Junk drawerHomes have junk drawers. Code has junk drawers. But they aren't the same.
Every house has a junk drawer.
It’s where we put random small or unique items that don’t really belong anywhere else.
Many code bases have junk drawers, too. They’re usually classes or packages with names like “helpers”, “utils” or “common”.
Does the fact that your house has a junk drawer justify a code junk drawers? I don’t think so.
If physical drawers were free, and took up no space, we probably wouldn’t have junk drawers in our homes, either.
If it was economical and space-efficient to create a drawer just for rubber bands, why not? And why not a drawer just for the stapler? And a separate drawer just for the battery door that fell off of a random toy your kid got for Christmas last year.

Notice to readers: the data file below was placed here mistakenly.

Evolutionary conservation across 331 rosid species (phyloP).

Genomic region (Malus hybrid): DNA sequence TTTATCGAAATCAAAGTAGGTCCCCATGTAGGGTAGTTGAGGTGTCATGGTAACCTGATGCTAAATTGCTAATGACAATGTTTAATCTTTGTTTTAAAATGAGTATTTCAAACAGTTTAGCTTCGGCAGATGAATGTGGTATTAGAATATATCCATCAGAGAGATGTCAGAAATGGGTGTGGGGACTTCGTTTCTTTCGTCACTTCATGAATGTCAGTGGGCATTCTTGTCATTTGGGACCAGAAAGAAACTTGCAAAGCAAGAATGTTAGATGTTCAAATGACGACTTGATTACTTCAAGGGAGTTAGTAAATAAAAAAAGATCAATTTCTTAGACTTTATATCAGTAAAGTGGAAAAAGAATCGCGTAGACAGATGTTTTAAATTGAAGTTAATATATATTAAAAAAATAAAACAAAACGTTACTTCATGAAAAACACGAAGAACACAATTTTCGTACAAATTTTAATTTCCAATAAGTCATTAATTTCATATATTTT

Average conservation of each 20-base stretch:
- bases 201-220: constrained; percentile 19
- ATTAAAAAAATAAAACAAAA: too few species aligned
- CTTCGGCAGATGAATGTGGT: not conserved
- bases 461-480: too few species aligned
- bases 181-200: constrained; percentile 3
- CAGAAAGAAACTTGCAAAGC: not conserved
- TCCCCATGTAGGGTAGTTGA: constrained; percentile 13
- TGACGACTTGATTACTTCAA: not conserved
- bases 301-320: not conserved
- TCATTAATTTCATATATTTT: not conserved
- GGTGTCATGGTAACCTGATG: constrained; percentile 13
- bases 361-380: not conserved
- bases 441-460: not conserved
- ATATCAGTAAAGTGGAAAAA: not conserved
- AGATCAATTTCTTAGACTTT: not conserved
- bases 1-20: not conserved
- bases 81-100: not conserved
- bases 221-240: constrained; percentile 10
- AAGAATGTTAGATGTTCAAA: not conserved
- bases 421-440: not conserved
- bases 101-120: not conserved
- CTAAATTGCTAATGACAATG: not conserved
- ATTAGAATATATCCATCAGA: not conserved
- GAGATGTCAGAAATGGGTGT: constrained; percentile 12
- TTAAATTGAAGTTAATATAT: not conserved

Obviously, that’s not practical in the physical world.
But in code, those “drawers” are free. So there’s never a good reason to start throwing your code “junk” into a junk package. Give each package/class its own meaningful name. Even if it only contains a 2-line helper function. Classes are free. Use them!
Unlocking the Power of Infrastructure as Code, Go, & More on Schematical
Unlocking the Power of Infrastructure as Code, Go, & More